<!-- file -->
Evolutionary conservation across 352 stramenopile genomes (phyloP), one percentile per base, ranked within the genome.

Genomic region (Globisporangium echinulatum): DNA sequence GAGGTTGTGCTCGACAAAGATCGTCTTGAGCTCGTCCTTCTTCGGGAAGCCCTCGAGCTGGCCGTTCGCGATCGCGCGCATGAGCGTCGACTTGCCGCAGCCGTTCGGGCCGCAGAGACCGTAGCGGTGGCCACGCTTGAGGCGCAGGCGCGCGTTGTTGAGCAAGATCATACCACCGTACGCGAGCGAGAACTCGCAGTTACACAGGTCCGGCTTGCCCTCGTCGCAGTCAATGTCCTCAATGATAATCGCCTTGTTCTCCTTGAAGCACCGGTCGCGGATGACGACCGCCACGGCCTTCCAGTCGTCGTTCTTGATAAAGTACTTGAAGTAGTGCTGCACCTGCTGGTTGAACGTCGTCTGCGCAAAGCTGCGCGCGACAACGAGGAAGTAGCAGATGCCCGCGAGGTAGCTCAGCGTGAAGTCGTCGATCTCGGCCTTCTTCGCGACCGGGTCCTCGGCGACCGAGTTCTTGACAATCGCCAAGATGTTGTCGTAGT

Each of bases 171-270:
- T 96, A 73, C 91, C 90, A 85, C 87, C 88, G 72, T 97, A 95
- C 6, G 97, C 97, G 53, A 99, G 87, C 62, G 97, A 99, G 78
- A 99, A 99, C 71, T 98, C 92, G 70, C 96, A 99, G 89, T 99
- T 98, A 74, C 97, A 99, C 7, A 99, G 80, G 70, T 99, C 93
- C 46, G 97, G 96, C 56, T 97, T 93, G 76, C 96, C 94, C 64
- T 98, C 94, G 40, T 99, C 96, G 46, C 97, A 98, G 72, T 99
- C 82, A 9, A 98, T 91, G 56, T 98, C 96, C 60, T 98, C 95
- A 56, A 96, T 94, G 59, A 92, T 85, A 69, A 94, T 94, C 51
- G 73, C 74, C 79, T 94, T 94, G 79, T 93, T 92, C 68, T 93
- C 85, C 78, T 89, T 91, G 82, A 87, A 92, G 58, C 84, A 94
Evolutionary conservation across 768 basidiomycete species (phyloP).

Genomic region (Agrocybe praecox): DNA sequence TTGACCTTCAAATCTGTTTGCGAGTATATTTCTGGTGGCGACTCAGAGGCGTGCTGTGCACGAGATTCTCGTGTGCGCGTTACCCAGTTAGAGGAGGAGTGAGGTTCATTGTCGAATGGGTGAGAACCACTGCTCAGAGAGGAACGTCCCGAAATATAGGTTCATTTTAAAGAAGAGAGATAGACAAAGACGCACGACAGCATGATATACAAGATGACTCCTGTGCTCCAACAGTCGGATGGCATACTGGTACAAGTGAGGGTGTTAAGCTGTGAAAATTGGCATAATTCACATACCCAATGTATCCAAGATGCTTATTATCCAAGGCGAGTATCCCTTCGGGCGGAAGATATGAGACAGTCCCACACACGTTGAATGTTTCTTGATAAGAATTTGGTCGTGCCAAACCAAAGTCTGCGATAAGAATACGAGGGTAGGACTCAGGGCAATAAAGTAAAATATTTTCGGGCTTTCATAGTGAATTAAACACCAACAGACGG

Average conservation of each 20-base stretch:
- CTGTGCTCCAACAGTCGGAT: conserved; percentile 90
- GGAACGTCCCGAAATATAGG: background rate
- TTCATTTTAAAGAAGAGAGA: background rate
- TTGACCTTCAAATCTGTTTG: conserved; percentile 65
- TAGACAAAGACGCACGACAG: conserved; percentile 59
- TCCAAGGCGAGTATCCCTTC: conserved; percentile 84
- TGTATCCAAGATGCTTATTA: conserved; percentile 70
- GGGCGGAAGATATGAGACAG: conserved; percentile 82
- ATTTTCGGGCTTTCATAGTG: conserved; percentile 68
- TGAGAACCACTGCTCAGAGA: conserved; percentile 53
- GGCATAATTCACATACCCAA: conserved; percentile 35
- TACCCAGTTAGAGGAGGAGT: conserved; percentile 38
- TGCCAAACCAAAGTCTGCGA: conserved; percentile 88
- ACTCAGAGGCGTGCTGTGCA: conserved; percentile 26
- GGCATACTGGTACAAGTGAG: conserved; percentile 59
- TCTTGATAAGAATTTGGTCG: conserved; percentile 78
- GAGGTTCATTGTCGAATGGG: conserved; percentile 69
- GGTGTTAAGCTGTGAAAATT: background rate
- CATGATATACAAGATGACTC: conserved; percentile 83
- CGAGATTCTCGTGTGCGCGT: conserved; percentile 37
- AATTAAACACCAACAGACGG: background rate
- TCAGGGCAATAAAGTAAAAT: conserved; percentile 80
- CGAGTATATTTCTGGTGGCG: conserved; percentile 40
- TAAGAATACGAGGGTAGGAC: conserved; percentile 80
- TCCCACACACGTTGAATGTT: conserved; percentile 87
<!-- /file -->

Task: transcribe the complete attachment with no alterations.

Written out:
Evolutionary conservation across 352 stramenopile genomes (phyloP), one percentile per base, ranked within the genome.

Genomic region (Globisporangium echinulatum): DNA sequence GAGGTTGTGCTCGACAAAGATCGTCTTGAGCTCGTCCTTCTTCGGGAAGCCCTCGAGCTGGCCGTTCGCGATCGCGCGCATGAGCGTCGACTTGCCGCAGCCGTTCGGGCCGCAGAGACCGTAGCGGTGGCCACGCTTGAGGCGCAGGCGCGCGTTGTTGAGCAAGATCATACCACCGTACGCGAGCGAGAACTCGCAGTTACACAGGTCCGGCTTGCCCTCGTCGCAGTCAATGTCCTCAATGATAATCGCCTTGTTCTCCTTGAAGCACCGGTCGCGGATGACGACCGCCACGGCCTTCCAGTCGTCGTTCTTGATAAAGTACTTGAAGTAGTGCTGCACCTGCTGGTTGAACGTCGTCTGCGCAAAGCTGCGCGCGACAACGAGGAAGTAGCAGATGCCCGCGAGGTAGCTCAGCGTGAAGTCGTCGATCTCGGCCTTCTTCGCGACCGGGTCCTCGGCGACCGAGTTCTTGACAATCGCCAAGATGTTGTCGTAGT

Each of bases 171-270:
- T 96, A 73, C 91, C 90, A 85, C 87, C 88, G 72, T 97, A 95
- C 6, G 97, C 97, G 53, A 99, G 87, C 62, G 97, A 99, G 78
- A 99, A 99, C 71, T 98, C 92, G 70, C 96, A 99, G 89, T 99
- T 98, A 74, C 97, A 99, C 7, A 99, G 80, G 70, T 99, C 93
- C 46, G 97, G 96, C 56, T 97, T 93, G 76, C 96, C 94, C 64
- T 98, C 94, G 40, T 99, C 96, G 46, C 97, A 98, G 72, T 99
- C 82, A 9, A 98, T 91, G 56, T 98, C 96, C 60, T 98, C 95
- A 56, A 96, T 94, G 59, A 92, T 85, A 69, A 94, T 94, C 51
- G 73, C 74, C 79, T 94, T 94, G 79, T 93, T 92, C 68, T 93
- C 85, C 78, T 89, T 91, G 82, A 87, A 92, G 58, C 84, A 94
Evolutionary conservation across 768 basidiomycete species (phyloP).

Genomic region (Agrocybe praecox): DNA sequence TTGACCTTCAAATCTGTTTGCGAGTATATTTCTGGTGGCGACTCAGAGGCGTGCTGTGCACGAGATTCTCGTGTGCGCGTTACCCAGTTAGAGGAGGAGTGAGGTTCATTGTCGAATGGGTGAGAACCACTGCTCAGAGAGGAACGTCCCGAAATATAGGTTCATTTTAAAGAAGAGAGATAGACAAAGACGCACGACAGCATGATATACAAGATGACTCCTGTGCTCCAACAGTCGGATGGCATACTGGTACAAGTGAGGGTGTTAAGCTGTGAAAATTGGCATAATTCACATACCCAATGTATCCAAGATGCTTATTATCCAAGGCGAGTATCCCTTCGGGCGGAAGATATGAGACAGTCCCACACACGTTGAATGTTTCTTGATAAGAATTTGGTCGTGCCAAACCAAAGTCTGCGATAAGAATACGAGGGTAGGACTCAGGGCAATAAAGTAAAATATTTTCGGGCTTTCATAGTGAATTAAACACCAACAGACGG

Average conservation of each 20-base stretch:
- CTGTGCTCCAACAGTCGGAT: conserved; percentile 90
- GGAACGTCCCGAAATATAGG: background rate
- TTCATTTTAAAGAAGAGAGA: background rate
- TTGACCTTCAAATCTGTTTG: conserved; percentile 65
- TAGACAAAGACGCACGACAG: conserved; percentile 59
- TCCAAGGCGAGTATCCCTTC: conserved; percentile 84
- TGTATCCAAGATGCTTATTA: conserved; percentile 70
- GGGCGGAAGATATGAGACAG: conserved; percentile 82
- ATTTTCGGGCTTTCATAGTG: conserved; percentile 68
- TGAGAACCACTGCTCAGAGA: conserved; percentile 53
- GGCATAATTCACATACCCAA: conserved; percentile 35
- TACCCAGTTAGAGGAGGAGT: conserved; percentile 38
- TGCCAAACCAAAGTCTGCGA: conserved; percentile 88
- ACTCAGAGGCGTGCTGTGCA: conserved; percentile 26
- GGCATACTGGTACAAGTGAG: conserved; percentile 59
- TCTTGATAAGAATTTGGTCG: conserved; percentile 78
- GAGGTTCATTGTCGAATGGG: conserved; percentile 69
- GGTGTTAAGCTGTGAAAATT: background rate
- CATGATATACAAGATGACTC: conserved; percentile 83
- CGAGATTCTCGTGTGCGCGT: conserved; percentile 37
- AATTAAACACCAACAGACGG: background rate
- TCAGGGCAATAAAGTAAAAT: conserved; percentile 80
- CGAGTATATTTCTGGTGGCG: conserved; percentile 40
- TAAGAATACGAGGGTAGGAC: conserved; percentile 80
- TCCCACACACGTTGAATGTT: conserved; percentile 87